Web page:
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Computer Security Hybrid Policies

Computer Security Hybrid Policies

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Computer Security Hybrid Policies

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  1. Computer SecurityHybrid Policies

  2. Chinese Wall model The security policies address both confidentiality and integrity. Primitives: • A database of objects, which contain information relating to a company • Company Datasets (CDs) containing objects relating to a single company. • Conflict Of Interest (COI) classes that contain the CDs of companies in competition.

  3. Example Bank COI Class Gas Company COI Class Bank of America a Shell s Standard Oil e Citibank b Bank the West c Union ‘76 u ARCO n

  4. CW-simple security condition Let PR(s) be the set of objects that subject s has read. CW-simple security condition, prelim version: s can read o iff either of the following holds. • There is an object o’ such that s has accessed o’ and CD(o’) = CD(o) • For all o’  PR(s): COI(o’)  COI(o)

  5. CW-simple security condition Sanitized vs unsanitized objects CW-simple security condition: s can read o iff either of the following holds. • There is an object o’ such that s has accessed o’ and CD(o’) = CD(o) • o’  PR(s)  COI(o’)  COI(o) • o is sanitized

  6. CW-*property Sanitized vs unsanitized objects CW-*property: s can write to object o iff both of the following hold. • The CW-ss condition permits s to read o • For all unsanitized o’: s can read o’  CD(o’) = CD(o).

  7. BLP & Chinese Wall BLP & CW are fundamentally different: • subjects in CW do not have security labels. • BLP has no notion of “past accesses”.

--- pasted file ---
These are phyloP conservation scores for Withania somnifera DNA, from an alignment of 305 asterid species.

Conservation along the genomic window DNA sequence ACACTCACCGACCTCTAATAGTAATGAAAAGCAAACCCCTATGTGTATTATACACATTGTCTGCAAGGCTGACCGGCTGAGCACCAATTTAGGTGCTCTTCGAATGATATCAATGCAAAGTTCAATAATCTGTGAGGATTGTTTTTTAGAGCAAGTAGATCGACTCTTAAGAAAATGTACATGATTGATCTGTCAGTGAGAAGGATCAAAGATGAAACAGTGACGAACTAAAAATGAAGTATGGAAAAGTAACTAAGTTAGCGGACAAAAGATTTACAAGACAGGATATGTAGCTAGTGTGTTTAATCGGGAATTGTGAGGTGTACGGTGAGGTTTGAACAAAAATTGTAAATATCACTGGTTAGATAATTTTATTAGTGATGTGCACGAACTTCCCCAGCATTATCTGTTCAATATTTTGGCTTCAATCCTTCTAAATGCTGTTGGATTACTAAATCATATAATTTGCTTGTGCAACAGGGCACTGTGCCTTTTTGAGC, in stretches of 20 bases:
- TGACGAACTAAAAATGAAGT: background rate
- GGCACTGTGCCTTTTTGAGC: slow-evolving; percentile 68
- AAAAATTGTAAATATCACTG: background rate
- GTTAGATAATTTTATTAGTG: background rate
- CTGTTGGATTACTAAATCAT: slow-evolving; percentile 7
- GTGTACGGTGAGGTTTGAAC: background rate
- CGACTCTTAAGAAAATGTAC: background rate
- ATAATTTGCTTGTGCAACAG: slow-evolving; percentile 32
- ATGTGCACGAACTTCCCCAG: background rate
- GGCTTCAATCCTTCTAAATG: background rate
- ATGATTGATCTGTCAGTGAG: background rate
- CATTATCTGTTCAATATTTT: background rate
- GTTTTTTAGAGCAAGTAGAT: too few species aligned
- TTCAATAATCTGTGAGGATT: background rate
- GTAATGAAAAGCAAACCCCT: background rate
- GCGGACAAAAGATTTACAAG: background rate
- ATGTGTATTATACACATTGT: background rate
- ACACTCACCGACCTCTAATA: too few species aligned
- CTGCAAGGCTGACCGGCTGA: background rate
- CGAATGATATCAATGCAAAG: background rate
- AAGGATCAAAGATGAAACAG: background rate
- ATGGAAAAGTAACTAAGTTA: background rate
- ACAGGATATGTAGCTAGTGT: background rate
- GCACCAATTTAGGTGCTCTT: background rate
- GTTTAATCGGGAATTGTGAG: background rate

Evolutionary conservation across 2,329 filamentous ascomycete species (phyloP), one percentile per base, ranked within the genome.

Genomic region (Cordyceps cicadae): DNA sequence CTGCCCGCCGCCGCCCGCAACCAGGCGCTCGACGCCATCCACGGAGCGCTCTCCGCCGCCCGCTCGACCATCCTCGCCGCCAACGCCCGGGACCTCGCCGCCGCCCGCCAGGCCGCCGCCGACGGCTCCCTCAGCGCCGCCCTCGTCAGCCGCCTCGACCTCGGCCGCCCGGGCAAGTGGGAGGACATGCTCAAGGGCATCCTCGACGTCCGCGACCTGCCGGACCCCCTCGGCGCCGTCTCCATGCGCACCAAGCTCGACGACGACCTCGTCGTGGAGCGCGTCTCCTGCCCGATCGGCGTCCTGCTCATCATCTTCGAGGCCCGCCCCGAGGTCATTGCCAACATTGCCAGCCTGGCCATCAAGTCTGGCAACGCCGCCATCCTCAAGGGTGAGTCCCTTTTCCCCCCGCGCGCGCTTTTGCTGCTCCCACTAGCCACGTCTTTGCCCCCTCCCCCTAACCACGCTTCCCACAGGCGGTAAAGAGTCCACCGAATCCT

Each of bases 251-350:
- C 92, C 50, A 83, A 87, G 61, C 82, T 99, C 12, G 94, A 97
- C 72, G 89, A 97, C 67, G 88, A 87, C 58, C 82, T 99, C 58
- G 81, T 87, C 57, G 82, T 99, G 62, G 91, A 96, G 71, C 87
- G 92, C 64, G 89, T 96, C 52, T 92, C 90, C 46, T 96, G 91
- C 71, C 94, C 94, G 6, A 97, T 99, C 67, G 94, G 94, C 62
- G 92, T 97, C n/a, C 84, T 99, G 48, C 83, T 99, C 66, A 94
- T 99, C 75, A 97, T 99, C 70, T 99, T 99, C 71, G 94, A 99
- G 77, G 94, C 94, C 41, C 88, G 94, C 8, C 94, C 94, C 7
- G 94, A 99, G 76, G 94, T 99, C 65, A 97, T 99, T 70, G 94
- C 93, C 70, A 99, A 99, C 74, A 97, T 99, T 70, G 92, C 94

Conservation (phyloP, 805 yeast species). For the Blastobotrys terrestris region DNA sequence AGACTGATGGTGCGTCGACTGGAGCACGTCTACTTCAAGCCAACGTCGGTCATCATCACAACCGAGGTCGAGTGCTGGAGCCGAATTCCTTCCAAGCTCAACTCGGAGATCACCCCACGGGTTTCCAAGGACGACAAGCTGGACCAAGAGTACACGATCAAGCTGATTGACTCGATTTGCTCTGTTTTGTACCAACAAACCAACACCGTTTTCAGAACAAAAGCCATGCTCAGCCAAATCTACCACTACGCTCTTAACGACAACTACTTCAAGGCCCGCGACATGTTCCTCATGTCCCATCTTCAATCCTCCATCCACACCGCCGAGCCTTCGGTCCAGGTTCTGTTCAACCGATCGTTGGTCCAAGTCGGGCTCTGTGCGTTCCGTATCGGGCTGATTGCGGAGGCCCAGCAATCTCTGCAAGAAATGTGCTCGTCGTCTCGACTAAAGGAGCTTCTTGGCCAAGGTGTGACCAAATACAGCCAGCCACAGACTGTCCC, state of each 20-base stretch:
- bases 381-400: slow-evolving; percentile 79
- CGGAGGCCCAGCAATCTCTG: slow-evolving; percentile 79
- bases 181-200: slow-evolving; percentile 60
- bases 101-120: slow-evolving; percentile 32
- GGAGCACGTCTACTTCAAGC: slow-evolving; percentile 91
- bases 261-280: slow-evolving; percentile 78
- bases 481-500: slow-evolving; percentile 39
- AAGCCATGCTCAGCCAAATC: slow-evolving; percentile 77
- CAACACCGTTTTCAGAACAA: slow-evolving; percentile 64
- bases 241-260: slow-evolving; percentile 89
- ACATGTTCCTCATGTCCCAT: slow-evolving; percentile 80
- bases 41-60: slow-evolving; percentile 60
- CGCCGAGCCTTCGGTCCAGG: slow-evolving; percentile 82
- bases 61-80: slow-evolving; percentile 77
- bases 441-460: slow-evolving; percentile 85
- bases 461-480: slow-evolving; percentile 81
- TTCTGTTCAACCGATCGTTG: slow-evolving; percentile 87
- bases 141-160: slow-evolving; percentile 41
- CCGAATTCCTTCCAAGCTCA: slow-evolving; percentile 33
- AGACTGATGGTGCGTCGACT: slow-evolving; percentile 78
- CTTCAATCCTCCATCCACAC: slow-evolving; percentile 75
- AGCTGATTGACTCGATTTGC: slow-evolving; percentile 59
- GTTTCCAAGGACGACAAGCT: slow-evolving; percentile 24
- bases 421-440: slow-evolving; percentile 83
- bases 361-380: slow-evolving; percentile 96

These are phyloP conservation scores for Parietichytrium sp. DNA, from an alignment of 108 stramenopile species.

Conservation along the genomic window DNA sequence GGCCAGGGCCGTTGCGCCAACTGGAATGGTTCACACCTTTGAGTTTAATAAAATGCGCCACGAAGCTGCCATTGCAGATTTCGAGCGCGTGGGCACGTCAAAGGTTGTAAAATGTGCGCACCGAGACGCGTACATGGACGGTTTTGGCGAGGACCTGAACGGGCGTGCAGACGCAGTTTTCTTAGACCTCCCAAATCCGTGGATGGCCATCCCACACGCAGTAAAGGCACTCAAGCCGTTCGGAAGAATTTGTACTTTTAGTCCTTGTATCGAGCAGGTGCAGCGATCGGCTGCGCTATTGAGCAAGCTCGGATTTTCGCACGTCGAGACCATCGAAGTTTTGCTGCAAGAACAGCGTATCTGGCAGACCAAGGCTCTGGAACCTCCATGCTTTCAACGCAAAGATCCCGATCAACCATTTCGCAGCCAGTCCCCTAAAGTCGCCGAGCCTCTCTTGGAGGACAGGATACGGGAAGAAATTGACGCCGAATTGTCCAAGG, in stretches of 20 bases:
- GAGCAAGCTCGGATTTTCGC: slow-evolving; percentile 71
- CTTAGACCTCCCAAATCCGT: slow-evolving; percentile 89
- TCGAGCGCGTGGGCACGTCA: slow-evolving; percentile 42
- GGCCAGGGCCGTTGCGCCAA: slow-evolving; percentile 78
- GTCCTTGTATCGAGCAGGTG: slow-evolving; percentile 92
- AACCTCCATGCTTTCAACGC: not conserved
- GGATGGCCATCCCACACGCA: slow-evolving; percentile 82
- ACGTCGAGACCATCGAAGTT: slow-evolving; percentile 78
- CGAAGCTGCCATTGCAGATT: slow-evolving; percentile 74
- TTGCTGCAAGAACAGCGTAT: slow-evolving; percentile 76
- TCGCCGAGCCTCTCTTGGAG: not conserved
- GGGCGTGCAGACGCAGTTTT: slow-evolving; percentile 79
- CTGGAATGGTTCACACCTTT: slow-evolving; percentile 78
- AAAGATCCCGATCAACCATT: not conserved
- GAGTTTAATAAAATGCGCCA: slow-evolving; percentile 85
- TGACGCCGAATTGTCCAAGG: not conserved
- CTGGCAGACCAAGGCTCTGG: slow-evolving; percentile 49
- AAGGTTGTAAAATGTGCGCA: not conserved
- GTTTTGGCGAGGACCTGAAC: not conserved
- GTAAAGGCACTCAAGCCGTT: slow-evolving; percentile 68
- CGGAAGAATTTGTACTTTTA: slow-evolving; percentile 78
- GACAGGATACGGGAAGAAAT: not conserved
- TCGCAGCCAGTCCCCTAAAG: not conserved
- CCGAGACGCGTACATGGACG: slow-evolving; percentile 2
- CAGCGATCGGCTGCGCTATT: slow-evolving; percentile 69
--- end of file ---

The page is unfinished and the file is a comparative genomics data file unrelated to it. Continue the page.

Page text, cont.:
8. BLP & Chinese Wall To emulate CW in BLP we assign a security category to each (COI,CD) pair. We define two security levels: • S for sanitized and U for unsanitized, and • Define the domination: U dom S. So for example: (U,{b,s}) dom (U, b).

  9. Role-Based Access Control The ability or need to access information may depend on one’s job functions, i.e., the role one has. • A role r is a collection of functions. The set of authorized transactions of r is denoted by trans(r). • The active role of a subject s, actr(s), is the role that s is currently performing. • The authorized roles of s, authr(s), is the set of roles that s is authorized to assume. • The predicate canexe(s,t), is true iff s can execute t at the current time.

  10. RBAC Three rules define the ability of a subject to execute a transaction. Let S be the set of subjects and T the set of transactions. • Rule of role assignment:  s  S, t  T : canexec(s,t) actr(s)   (if s can execute a transaction t then it has an active role) • Rule of role authorization:  s  S : actr(s)  authr(s) (if s is active then its role is authorized) • Rule of transaction authorization:  s  S, t  T : canexec(s,t)  t  trans(actr(s)) (if s can execute t then t is an authorized transaction of s)